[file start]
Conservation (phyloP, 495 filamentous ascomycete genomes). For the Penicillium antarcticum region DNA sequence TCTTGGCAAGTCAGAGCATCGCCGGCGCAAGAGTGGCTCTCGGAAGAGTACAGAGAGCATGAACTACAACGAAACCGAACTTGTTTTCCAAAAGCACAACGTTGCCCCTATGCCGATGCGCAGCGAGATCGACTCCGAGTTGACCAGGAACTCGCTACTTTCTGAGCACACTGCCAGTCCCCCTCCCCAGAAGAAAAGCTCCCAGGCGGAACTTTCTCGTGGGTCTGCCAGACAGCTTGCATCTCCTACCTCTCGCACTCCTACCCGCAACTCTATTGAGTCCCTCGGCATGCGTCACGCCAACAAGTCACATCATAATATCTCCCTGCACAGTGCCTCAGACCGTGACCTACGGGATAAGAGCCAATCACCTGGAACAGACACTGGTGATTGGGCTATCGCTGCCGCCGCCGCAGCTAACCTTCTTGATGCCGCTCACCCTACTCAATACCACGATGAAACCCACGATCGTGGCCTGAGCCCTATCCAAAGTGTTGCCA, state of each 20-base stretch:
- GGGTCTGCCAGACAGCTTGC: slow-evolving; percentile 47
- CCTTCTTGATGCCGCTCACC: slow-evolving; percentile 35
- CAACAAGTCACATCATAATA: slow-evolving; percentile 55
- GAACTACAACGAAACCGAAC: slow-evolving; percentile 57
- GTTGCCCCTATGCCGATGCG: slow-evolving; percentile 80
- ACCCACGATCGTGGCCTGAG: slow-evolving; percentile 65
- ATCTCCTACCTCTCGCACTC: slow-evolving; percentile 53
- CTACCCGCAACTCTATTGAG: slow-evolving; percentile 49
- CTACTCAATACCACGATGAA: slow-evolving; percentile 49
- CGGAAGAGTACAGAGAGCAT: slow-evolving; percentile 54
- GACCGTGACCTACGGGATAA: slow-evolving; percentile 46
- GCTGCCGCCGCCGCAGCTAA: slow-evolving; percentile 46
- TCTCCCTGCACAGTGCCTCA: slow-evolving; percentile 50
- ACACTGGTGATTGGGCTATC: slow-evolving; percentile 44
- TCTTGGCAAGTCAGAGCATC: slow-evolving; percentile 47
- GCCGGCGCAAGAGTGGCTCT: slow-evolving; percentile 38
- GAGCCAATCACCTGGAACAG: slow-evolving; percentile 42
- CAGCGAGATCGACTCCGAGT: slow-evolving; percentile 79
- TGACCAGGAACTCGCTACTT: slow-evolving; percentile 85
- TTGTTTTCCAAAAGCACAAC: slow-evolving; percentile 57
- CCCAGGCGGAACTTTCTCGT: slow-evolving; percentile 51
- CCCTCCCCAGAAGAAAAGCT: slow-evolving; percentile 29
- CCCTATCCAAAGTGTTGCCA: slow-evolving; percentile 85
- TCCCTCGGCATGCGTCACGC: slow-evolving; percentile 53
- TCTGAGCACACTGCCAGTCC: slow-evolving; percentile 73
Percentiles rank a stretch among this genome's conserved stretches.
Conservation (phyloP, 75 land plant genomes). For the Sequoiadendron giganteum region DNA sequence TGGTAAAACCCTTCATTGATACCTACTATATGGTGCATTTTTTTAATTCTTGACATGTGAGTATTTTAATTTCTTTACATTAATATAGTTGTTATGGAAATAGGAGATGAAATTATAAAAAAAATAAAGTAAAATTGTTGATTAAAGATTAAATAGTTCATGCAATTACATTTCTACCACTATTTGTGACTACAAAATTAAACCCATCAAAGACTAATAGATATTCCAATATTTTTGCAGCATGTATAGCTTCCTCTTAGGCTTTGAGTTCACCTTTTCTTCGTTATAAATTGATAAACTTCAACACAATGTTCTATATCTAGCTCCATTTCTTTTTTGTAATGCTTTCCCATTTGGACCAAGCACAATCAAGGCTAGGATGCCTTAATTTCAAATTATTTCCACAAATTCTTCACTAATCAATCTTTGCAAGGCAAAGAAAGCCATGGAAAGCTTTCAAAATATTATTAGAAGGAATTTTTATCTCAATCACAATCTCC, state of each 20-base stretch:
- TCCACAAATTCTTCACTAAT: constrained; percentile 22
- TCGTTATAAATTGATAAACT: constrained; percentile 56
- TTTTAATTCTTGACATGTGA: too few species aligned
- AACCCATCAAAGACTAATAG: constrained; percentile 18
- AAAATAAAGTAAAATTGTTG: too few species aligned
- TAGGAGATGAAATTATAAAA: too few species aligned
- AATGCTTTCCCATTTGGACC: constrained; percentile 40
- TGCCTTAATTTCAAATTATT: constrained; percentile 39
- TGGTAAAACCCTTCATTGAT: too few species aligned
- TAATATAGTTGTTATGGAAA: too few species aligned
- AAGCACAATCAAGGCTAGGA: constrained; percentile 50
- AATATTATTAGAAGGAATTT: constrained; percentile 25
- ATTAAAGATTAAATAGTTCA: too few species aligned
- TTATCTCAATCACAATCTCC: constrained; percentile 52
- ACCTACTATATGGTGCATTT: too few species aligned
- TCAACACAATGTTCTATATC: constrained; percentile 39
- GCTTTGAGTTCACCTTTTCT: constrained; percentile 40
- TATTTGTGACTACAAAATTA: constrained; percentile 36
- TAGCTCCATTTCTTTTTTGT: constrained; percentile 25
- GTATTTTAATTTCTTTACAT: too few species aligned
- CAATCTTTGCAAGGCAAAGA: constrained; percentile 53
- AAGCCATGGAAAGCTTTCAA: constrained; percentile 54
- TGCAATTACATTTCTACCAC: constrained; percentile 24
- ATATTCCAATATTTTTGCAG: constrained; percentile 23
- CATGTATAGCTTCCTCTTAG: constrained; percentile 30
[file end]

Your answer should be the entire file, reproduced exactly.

Conservation (phyloP, 495 filamentous ascomycete genomes). For the Penicillium antarcticum region DNA sequence TCTTGGCAAGTCAGAGCATCGCCGGCGCAAGAGTGGCTCTCGGAAGAGTACAGAGAGCATGAACTACAACGAAACCGAACTTGTTTTCCAAAAGCACAACGTTGCCCCTATGCCGATGCGCAGCGAGATCGACTCCGAGTTGACCAGGAACTCGCTACTTTCTGAGCACACTGCCAGTCCCCCTCCCCAGAAGAAAAGCTCCCAGGCGGAACTTTCTCGTGGGTCTGCCAGACAGCTTGCATCTCCTACCTCTCGCACTCCTACCCGCAACTCTATTGAGTCCCTCGGCATGCGTCACGCCAACAAGTCACATCATAATATCTCCCTGCACAGTGCCTCAGACCGTGACCTACGGGATAAGAGCCAATCACCTGGAACAGACACTGGTGATTGGGCTATCGCTGCCGCCGCCGCAGCTAACCTTCTTGATGCCGCTCACCCTACTCAATACCACGATGAAACCCACGATCGTGGCCTGAGCCCTATCCAAAGTGTTGCCA, state of each 20-base stretch:
- GGGTCTGCCAGACAGCTTGC: slow-evolving; percentile 47
- CCTTCTTGATGCCGCTCACC: slow-evolving; percentile 35
- CAACAAGTCACATCATAATA: slow-evolving; percentile 55
- GAACTACAACGAAACCGAAC: slow-evolving; percentile 57
- GTTGCCCCTATGCCGATGCG: slow-evolving; percentile 80
- ACCCACGATCGTGGCCTGAG: slow-evolving; percentile 65
- ATCTCCTACCTCTCGCACTC: slow-evolving; percentile 53
- CTACCCGCAACTCTATTGAG: slow-evolving; percentile 49
- CTACTCAATACCACGATGAA: slow-evolving; percentile 49
- CGGAAGAGTACAGAGAGCAT: slow-evolving; percentile 54
- GACCGTGACCTACGGGATAA: slow-evolving; percentile 46
- GCTGCCGCCGCCGCAGCTAA: slow-evolving; percentile 46
- TCTCCCTGCACAGTGCCTCA: slow-evolving; percentile 50
- ACACTGGTGATTGGGCTATC: slow-evolving; percentile 44
- TCTTGGCAAGTCAGAGCATC: slow-evolving; percentile 47
- GCCGGCGCAAGAGTGGCTCT: slow-evolving; percentile 38
- GAGCCAATCACCTGGAACAG: slow-evolving; percentile 42
- CAGCGAGATCGACTCCGAGT: slow-evolving; percentile 79
- TGACCAGGAACTCGCTACTT: slow-evolving; percentile 85
- TTGTTTTCCAAAAGCACAAC: slow-evolving; percentile 57
- CCCAGGCGGAACTTTCTCGT: slow-evolving; percentile 51
- CCCTCCCCAGAAGAAAAGCT: slow-evolving; percentile 29
- CCCTATCCAAAGTGTTGCCA: slow-evolving; percentile 85
- TCCCTCGGCATGCGTCACGC: slow-evolving; percentile 53
- TCTGAGCACACTGCCAGTCC: slow-evolving; percentile 73
Percentiles rank a stretch among this genome's conserved stretches.
Conservation (phyloP, 75 land plant genomes). For the Sequoiadendron giganteum region DNA sequence TGGTAAAACCCTTCATTGATACCTACTATATGGTGCATTTTTTTAATTCTTGACATGTGAGTATTTTAATTTCTTTACATTAATATAGTTGTTATGGAAATAGGAGATGAAATTATAAAAAAAATAAAGTAAAATTGTTGATTAAAGATTAAATAGTTCATGCAATTACATTTCTACCACTATTTGTGACTACAAAATTAAACCCATCAAAGACTAATAGATATTCCAATATTTTTGCAGCATGTATAGCTTCCTCTTAGGCTTTGAGTTCACCTTTTCTTCGTTATAAATTGATAAACTTCAACACAATGTTCTATATCTAGCTCCATTTCTTTTTTGTAATGCTTTCCCATTTGGACCAAGCACAATCAAGGCTAGGATGCCTTAATTTCAAATTATTTCCACAAATTCTTCACTAATCAATCTTTGCAAGGCAAAGAAAGCCATGGAAAGCTTTCAAAATATTATTAGAAGGAATTTTTATCTCAATCACAATCTCC, state of each 20-base stretch:
- TCCACAAATTCTTCACTAAT: constrained; percentile 22
- TCGTTATAAATTGATAAACT: constrained; percentile 56
- TTTTAATTCTTGACATGTGA: too few species aligned
- AACCCATCAAAGACTAATAG: constrained; percentile 18
- AAAATAAAGTAAAATTGTTG: too few species aligned
- TAGGAGATGAAATTATAAAA: too few species aligned
- AATGCTTTCCCATTTGGACC: constrained; percentile 40
- TGCCTTAATTTCAAATTATT: constrained; percentile 39
- TGGTAAAACCCTTCATTGAT: too few species aligned
- TAATATAGTTGTTATGGAAA: too few species aligned
- AAGCACAATCAAGGCTAGGA: constrained; percentile 50
- AATATTATTAGAAGGAATTT: constrained; percentile 25
- ATTAAAGATTAAATAGTTCA: too few species aligned
- TTATCTCAATCACAATCTCC: constrained; percentile 52
- ACCTACTATATGGTGCATTT: too few species aligned
- TCAACACAATGTTCTATATC: constrained; percentile 39
- GCTTTGAGTTCACCTTTTCT: constrained; percentile 40
- TATTTGTGACTACAAAATTA: constrained; percentile 36
- TAGCTCCATTTCTTTTTTGT: constrained; percentile 25
- GTATTTTAATTTCTTTACAT: too few species aligned
- CAATCTTTGCAAGGCAAAGA: constrained; percentile 53
- AAGCCATGGAAAGCTTTCAA: constrained; percentile 54
- TGCAATTACATTTCTACCAC: constrained; percentile 24
- ATATTCCAATATTTTTGCAG: constrained; percentile 23
- CATGTATAGCTTCCTCTTAG: constrained; percentile 30